Make your negative ground with the aluminum wire and foil. Shape the end of the wire into a paddle shape and cover the round part with the foil. What you want to do is create a flat, round shape to sit on the bottom of the bucket, with a lead that comes up out of the bucket. You will clip the battery charger's negative lead to the wire that comes out of the bucket. When you are ready to start, you will want to mix up your immersion solution. In your rubber bucket, combine the sulfuric acid and water to come up with a solution that is about 30% water. (1 part water to 2 parts acid.) Place the paddle in the bucket and attach the negative lead. Then attach the positive lead to the part, making it an anode, and immerse it in the solution. (Remember that the two leads the paddle (cathode), and the part (anode) should not touch.) This is the best time to turn on the charger: once the part begins to fizz, leave it in there for about 10-15 minutes. After about this time the part should no longer conduct electricity. (You can also use an ohmmeter to check conductivity, but this is not needed.) Turn off and disconnect everything, and rinse the part in cold water. Don't use hot water! You'll find out why in the next section.
A couple of notes:
I have read some other procedures that say it is important that the copper lead from the charger does not enter the acid solution. The article says nothing about this, and shows a picture with the lead right in there. It may take some trial and error to find out if this is a problem. It wouldn't be a bad idea to get some scrap aluminum and play with it before you start anodizing your parts. You can check out the above, as well as pick the colors you like best. If you test out some colors, you'll also learn just how long or short you need to work with the color solution.
So now it doesn't conduct electricity, and is ready for color. It's been rinsed and waits eagerly to change to a new look. Don't wait too long to do the color, due to that oxidizing thing again. You want to mix up a strong solution of dye and water, in a container that can be heated. The solution needs to be at low heat, such as on the stove, so bread and cake pans work well. Again, you need something that will fit the whole part, but it's okay if it touches the bottom this time. I would recommend turning parts every few minutes just to make sure that you get all-over color. Inform your mom or wife that the pan can (and will be) washed out. It is important that the heat be low enough. If the solution gets too hot, you will seal the surface, and it will no longer take any color. (See, told you to rinse it in cold water!) Leave it in the dye until the part is slightly darker than you want it. The next step is to seal the surface of the metal in clean, boiling water. This will leech a bit of color from it, thus the slightly darker color in the previous step.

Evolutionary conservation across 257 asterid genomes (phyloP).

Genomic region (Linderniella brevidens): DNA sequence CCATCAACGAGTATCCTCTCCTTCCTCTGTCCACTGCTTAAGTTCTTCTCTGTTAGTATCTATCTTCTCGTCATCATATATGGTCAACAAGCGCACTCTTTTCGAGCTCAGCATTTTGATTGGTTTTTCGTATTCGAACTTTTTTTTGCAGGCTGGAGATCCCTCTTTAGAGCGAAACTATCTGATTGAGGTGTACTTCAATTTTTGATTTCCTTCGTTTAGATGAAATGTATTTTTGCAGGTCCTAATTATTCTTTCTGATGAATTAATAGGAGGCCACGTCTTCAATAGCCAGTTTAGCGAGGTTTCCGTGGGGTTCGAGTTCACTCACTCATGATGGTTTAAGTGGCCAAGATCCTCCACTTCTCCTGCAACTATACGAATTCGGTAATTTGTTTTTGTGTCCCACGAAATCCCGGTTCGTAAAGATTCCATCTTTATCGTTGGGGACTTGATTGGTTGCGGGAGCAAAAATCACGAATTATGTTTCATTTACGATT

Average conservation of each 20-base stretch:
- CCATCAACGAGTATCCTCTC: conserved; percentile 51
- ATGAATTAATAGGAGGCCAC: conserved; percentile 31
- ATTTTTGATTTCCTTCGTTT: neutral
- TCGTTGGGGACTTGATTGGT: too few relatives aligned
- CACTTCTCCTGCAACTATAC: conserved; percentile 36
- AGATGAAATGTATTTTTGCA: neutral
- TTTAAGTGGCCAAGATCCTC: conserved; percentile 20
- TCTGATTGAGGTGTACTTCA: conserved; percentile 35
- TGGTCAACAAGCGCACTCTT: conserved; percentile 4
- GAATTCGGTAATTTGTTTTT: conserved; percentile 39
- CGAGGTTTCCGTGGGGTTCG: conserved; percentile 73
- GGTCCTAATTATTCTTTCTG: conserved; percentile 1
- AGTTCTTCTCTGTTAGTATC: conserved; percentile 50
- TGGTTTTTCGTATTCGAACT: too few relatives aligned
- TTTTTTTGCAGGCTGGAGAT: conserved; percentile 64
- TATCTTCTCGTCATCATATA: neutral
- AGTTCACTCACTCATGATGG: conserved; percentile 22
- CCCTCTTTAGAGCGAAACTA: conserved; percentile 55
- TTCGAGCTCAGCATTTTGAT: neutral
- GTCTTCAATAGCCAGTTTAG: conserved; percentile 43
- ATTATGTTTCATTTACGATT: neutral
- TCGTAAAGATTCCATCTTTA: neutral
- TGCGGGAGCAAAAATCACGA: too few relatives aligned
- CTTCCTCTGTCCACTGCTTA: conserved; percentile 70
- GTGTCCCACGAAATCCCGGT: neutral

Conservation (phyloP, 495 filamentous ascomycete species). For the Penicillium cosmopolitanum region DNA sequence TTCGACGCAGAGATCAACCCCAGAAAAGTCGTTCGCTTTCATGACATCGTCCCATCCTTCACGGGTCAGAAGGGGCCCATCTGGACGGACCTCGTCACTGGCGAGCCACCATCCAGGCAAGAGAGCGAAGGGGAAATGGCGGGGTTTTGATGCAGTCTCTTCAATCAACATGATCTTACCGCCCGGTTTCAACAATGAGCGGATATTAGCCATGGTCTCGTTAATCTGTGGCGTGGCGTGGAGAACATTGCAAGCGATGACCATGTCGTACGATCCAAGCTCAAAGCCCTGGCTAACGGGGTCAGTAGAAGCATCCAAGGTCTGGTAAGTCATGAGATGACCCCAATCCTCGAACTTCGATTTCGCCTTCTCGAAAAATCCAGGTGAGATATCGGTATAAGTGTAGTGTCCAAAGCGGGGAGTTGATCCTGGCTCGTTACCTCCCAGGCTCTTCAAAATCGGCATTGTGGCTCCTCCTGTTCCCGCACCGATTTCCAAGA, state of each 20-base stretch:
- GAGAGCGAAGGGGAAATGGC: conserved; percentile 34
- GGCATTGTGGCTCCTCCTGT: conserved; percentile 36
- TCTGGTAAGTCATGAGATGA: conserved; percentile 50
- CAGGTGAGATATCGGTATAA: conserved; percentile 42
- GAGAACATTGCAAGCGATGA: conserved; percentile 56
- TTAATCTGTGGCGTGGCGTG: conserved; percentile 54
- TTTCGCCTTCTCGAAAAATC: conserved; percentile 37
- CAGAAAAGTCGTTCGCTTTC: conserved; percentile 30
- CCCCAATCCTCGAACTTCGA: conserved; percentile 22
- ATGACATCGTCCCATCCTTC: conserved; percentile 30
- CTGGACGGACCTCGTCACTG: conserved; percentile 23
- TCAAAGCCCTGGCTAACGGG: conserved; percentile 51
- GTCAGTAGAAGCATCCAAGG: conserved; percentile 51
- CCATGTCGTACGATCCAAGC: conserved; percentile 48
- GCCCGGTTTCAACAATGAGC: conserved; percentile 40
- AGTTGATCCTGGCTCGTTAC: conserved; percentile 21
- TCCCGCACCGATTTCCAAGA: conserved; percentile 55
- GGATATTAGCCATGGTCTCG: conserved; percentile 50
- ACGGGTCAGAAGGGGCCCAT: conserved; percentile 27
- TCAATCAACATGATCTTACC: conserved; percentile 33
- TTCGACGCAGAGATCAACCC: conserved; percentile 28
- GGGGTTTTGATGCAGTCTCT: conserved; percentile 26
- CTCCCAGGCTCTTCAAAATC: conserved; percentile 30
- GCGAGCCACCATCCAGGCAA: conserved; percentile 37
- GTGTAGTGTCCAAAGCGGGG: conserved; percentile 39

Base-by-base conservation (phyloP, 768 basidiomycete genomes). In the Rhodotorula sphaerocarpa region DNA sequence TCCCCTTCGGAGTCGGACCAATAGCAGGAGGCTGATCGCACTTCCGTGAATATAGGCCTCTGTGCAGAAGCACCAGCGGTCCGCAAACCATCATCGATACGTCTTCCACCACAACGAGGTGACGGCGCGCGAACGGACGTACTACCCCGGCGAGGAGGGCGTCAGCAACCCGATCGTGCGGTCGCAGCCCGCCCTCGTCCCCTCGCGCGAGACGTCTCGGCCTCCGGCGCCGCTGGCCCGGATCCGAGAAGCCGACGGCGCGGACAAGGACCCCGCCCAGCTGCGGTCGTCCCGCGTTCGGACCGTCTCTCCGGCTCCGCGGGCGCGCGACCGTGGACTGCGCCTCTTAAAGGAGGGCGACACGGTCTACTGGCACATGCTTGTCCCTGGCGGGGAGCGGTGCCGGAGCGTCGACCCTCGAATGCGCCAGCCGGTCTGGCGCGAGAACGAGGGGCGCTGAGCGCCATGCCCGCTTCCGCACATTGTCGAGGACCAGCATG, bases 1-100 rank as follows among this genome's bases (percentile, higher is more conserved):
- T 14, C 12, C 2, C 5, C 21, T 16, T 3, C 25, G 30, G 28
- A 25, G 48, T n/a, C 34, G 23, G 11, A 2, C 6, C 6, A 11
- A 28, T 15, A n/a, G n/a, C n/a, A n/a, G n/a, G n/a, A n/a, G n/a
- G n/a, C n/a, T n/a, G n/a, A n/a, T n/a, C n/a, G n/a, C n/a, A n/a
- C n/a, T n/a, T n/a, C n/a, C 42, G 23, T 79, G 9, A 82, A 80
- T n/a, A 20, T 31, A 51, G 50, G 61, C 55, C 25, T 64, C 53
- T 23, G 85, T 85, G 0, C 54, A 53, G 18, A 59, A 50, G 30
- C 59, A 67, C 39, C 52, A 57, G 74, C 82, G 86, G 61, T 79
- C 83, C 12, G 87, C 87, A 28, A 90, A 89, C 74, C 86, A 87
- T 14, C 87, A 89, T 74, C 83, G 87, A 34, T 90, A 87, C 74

It is important to realize that the process described above will yield only one color on your part. At this time, I haven't found out how to do any of the splash type of anodizing. (That's okay though, it looks really ugly anyways.) Should anyone happen to figure it out, I suggest you submit it to Warpig so they can put it up for others who like it.
Also, this process is for aluminum. I don't know how, or if, it will work on other metals. (I doubt it.) Anodizing only works well on rock metal like bar or sheet stock, as opposed to castings. If it was forged or machined, it should have the density to take color through this process. I figure this shouldn't be too big a problem with the guns, but just thought I should let you know about it.
Something to consider when looking for a charger, is how many amperes it puts out. Without getting into any mumbo-jumbo, anodizing relies on 10 to 40 amperes per square foot. For small brackets and such, this is no problem. The larger parts in a gun however, may need the higher levels of amperes. The other note about part size, has to do with how long you leave it in the solution. Above it said 10-15 minutes, but that is for a smaller part. The larger parts may not only need higher amperes, but more time as well. I would recommend an ohmmeter, but again, I have one already.
So there you have it. Quick, fairly easy, and not too expensive. If you don't have the charger, then your first anodizing session could cost as much as sending your gun out to be done. But, then you can do it again for much less. Or do your buddies stuff. Or talk them into chipping in on a setup for all of you to use. We all know ways to help make things cheaper.
And the stupid statement required to cover myself... If you try this and something gets messed up, or someone gets hurt, you are on your own. Deal with it, you can't blame it on anyone else.